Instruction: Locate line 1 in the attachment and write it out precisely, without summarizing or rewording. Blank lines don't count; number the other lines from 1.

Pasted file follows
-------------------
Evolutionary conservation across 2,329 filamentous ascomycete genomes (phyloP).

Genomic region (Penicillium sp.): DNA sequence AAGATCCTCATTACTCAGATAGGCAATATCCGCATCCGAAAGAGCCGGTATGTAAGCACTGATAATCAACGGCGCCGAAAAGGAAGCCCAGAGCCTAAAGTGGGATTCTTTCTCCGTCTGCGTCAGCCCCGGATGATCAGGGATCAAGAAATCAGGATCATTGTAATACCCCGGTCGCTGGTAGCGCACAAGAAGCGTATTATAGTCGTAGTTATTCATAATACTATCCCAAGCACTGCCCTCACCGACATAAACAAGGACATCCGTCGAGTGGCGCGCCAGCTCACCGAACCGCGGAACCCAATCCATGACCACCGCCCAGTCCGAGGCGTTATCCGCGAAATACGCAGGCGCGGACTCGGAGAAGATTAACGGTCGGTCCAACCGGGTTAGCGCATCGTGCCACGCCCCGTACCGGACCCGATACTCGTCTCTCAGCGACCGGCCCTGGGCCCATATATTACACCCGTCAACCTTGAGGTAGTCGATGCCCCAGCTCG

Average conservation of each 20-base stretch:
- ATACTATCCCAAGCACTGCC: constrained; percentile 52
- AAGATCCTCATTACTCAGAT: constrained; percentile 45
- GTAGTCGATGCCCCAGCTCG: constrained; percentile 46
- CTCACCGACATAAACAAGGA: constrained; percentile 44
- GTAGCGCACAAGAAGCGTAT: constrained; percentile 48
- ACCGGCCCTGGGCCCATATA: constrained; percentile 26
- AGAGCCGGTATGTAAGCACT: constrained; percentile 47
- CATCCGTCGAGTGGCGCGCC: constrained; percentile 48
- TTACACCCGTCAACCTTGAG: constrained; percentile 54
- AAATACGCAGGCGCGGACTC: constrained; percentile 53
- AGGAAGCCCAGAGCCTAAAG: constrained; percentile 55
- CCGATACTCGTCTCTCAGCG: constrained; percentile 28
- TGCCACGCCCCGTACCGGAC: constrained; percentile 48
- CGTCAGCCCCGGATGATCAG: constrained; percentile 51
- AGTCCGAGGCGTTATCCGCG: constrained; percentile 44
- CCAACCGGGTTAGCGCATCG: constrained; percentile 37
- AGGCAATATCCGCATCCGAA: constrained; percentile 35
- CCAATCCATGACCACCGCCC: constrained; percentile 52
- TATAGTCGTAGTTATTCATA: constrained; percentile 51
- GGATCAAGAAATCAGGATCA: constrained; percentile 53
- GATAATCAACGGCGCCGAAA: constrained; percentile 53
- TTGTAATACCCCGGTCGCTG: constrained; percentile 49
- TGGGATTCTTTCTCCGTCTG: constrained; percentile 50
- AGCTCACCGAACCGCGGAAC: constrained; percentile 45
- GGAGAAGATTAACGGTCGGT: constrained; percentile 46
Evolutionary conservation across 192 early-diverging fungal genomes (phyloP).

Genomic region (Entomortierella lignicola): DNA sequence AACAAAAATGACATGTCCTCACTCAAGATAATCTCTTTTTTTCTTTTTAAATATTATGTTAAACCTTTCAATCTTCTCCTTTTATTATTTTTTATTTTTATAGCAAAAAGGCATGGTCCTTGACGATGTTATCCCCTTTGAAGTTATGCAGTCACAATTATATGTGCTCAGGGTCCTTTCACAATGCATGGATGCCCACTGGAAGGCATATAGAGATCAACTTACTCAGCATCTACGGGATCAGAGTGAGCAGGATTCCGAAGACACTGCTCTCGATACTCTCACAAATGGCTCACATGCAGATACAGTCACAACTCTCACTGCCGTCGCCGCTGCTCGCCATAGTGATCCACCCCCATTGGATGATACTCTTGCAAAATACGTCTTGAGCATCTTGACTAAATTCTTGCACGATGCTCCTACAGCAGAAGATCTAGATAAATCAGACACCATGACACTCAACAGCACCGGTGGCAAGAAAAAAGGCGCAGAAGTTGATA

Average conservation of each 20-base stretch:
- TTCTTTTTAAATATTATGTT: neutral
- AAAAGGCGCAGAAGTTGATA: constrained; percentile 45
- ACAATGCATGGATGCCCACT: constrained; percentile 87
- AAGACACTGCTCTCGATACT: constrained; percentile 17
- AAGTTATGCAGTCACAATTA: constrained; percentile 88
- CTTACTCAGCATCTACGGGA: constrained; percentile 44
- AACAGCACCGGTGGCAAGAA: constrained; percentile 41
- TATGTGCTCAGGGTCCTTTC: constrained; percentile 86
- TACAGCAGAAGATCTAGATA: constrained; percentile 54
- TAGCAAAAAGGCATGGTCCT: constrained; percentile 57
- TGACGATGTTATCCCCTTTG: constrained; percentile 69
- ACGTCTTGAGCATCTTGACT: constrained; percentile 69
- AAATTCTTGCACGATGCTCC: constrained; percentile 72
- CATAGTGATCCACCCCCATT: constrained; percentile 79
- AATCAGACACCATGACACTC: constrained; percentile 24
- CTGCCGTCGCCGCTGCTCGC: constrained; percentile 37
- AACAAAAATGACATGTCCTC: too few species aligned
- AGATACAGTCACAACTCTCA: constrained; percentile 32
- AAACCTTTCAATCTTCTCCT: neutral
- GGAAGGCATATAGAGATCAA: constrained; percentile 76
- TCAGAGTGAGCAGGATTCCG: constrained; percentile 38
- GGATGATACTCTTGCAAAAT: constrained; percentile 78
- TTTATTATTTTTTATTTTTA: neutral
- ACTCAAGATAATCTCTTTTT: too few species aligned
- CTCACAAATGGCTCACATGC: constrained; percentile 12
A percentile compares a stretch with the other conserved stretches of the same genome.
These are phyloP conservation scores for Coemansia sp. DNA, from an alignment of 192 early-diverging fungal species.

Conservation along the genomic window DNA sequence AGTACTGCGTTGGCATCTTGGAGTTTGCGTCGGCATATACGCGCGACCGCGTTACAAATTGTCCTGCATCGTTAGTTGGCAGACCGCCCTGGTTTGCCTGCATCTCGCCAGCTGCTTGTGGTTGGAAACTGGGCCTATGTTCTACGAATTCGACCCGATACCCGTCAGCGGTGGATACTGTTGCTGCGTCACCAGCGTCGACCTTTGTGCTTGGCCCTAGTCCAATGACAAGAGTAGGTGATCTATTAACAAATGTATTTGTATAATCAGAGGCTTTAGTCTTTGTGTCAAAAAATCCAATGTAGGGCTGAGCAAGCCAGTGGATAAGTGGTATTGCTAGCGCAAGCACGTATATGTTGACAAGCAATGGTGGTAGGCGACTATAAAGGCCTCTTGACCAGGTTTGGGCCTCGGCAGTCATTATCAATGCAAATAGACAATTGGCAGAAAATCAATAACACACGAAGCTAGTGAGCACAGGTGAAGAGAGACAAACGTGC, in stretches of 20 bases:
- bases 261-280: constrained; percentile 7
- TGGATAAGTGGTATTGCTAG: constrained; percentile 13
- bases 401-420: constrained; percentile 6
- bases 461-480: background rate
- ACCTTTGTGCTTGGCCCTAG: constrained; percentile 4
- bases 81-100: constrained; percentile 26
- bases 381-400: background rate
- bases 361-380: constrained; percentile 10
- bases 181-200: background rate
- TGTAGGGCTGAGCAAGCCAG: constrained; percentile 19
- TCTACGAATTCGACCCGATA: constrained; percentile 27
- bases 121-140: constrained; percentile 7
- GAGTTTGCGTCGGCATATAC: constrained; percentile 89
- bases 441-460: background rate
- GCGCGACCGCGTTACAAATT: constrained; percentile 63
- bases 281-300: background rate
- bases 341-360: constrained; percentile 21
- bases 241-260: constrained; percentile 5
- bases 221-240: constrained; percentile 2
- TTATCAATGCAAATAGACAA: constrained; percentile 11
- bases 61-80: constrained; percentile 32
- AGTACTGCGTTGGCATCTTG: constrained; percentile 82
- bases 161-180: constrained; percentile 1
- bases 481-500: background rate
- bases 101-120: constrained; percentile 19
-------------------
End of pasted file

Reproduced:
Evolutionary conservation across 2,329 filamentous ascomycete genomes (phyloP).